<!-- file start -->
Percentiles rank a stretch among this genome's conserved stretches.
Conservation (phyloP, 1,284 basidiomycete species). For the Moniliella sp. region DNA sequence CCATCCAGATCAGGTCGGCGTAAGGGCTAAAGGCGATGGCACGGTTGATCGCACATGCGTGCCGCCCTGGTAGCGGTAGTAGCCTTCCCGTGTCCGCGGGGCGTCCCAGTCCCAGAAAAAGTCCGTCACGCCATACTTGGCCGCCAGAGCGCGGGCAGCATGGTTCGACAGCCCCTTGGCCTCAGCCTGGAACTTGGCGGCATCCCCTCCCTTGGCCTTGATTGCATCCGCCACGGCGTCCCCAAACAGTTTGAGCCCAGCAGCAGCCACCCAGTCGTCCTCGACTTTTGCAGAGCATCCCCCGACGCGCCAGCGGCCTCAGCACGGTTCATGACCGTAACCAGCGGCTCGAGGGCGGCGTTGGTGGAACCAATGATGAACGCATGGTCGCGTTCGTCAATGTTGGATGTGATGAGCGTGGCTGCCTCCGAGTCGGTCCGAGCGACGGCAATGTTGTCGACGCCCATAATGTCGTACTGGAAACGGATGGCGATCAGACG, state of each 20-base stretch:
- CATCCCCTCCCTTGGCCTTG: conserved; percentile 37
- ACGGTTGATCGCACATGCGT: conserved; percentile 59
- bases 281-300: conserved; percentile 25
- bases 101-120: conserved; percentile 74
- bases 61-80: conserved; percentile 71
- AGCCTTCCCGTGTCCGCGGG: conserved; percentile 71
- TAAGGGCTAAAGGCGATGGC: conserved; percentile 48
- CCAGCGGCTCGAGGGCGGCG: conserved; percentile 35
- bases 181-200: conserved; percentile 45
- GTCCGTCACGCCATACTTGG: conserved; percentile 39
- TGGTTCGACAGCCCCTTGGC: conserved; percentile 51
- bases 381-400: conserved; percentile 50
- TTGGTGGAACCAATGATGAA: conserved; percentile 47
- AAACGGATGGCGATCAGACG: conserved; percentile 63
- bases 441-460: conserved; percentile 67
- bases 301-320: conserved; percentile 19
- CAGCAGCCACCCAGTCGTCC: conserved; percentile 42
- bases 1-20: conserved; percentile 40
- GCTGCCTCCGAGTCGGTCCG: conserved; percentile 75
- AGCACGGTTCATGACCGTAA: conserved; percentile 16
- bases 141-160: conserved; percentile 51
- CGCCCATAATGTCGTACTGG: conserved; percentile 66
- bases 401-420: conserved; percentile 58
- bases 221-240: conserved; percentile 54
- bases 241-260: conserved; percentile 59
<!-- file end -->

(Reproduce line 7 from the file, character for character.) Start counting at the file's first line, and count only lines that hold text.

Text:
- bases 61-80: conserved; percentile 71